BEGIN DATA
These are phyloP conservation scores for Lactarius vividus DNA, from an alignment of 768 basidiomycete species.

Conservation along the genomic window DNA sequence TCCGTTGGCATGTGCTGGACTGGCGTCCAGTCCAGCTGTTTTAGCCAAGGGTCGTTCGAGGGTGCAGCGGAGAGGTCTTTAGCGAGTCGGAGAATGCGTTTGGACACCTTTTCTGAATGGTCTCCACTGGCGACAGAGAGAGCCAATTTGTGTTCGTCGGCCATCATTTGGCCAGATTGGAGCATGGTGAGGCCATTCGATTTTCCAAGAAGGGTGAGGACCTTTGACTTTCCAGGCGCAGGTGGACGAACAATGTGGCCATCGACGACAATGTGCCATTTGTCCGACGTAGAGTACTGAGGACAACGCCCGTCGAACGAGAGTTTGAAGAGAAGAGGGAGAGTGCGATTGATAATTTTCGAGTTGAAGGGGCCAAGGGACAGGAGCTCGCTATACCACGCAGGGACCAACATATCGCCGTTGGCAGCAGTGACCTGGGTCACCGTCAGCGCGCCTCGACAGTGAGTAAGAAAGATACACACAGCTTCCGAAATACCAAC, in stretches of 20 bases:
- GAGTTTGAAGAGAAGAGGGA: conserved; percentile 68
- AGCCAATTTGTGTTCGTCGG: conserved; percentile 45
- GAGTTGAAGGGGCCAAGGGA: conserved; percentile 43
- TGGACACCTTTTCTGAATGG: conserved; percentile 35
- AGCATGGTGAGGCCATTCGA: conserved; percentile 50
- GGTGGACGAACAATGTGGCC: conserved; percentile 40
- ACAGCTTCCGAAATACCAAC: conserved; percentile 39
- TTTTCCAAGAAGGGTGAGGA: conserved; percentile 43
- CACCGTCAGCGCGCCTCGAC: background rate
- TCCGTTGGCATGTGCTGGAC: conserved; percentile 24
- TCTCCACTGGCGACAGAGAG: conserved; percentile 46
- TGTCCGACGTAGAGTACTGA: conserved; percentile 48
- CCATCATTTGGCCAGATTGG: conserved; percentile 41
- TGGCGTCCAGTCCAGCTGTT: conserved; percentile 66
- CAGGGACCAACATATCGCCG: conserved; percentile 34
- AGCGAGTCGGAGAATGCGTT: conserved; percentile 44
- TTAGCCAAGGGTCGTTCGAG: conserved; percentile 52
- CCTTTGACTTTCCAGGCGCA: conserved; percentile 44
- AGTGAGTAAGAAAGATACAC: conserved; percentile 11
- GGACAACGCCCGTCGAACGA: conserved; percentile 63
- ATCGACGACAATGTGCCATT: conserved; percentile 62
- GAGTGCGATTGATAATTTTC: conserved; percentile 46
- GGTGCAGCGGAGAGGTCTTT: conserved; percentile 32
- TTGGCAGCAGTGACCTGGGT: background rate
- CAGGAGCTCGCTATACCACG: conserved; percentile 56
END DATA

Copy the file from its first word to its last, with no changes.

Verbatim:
These are phyloP conservation scores for Lactarius vividus DNA, from an alignment of 768 basidiomycete species.

Conservation along the genomic window DNA sequence TCCGTTGGCATGTGCTGGACTGGCGTCCAGTCCAGCTGTTTTAGCCAAGGGTCGTTCGAGGGTGCAGCGGAGAGGTCTTTAGCGAGTCGGAGAATGCGTTTGGACACCTTTTCTGAATGGTCTCCACTGGCGACAGAGAGAGCCAATTTGTGTTCGTCGGCCATCATTTGGCCAGATTGGAGCATGGTGAGGCCATTCGATTTTCCAAGAAGGGTGAGGACCTTTGACTTTCCAGGCGCAGGTGGACGAACAATGTGGCCATCGACGACAATGTGCCATTTGTCCGACGTAGAGTACTGAGGACAACGCCCGTCGAACGAGAGTTTGAAGAGAAGAGGGAGAGTGCGATTGATAATTTTCGAGTTGAAGGGGCCAAGGGACAGGAGCTCGCTATACCACGCAGGGACCAACATATCGCCGTTGGCAGCAGTGACCTGGGTCACCGTCAGCGCGCCTCGACAGTGAGTAAGAAAGATACACACAGCTTCCGAAATACCAAC, in stretches of 20 bases:
- GAGTTTGAAGAGAAGAGGGA: conserved; percentile 68
- AGCCAATTTGTGTTCGTCGG: conserved; percentile 45
- GAGTTGAAGGGGCCAAGGGA: conserved; percentile 43
- TGGACACCTTTTCTGAATGG: conserved; percentile 35
- AGCATGGTGAGGCCATTCGA: conserved; percentile 50
- GGTGGACGAACAATGTGGCC: conserved; percentile 40
- ACAGCTTCCGAAATACCAAC: conserved; percentile 39
- TTTTCCAAGAAGGGTGAGGA: conserved; percentile 43
- CACCGTCAGCGCGCCTCGAC: background rate
- TCCGTTGGCATGTGCTGGAC: conserved; percentile 24
- TCTCCACTGGCGACAGAGAG: conserved; percentile 46
- TGTCCGACGTAGAGTACTGA: conserved; percentile 48
- CCATCATTTGGCCAGATTGG: conserved; percentile 41
- TGGCGTCCAGTCCAGCTGTT: conserved; percentile 66
- CAGGGACCAACATATCGCCG: conserved; percentile 34
- AGCGAGTCGGAGAATGCGTT: conserved; percentile 44
- TTAGCCAAGGGTCGTTCGAG: conserved; percentile 52
- CCTTTGACTTTCCAGGCGCA: conserved; percentile 44
- AGTGAGTAAGAAAGATACAC: conserved; percentile 11
- GGACAACGCCCGTCGAACGA: conserved; percentile 63
- ATCGACGACAATGTGCCATT: conserved; percentile 62
- GAGTGCGATTGATAATTTTC: conserved; percentile 46
- GGTGCAGCGGAGAGGTCTTT: conserved; percentile 32
- TTGGCAGCAGTGACCTGGGT: background rate
- CAGGAGCTCGCTATACCACG: conserved; percentile 56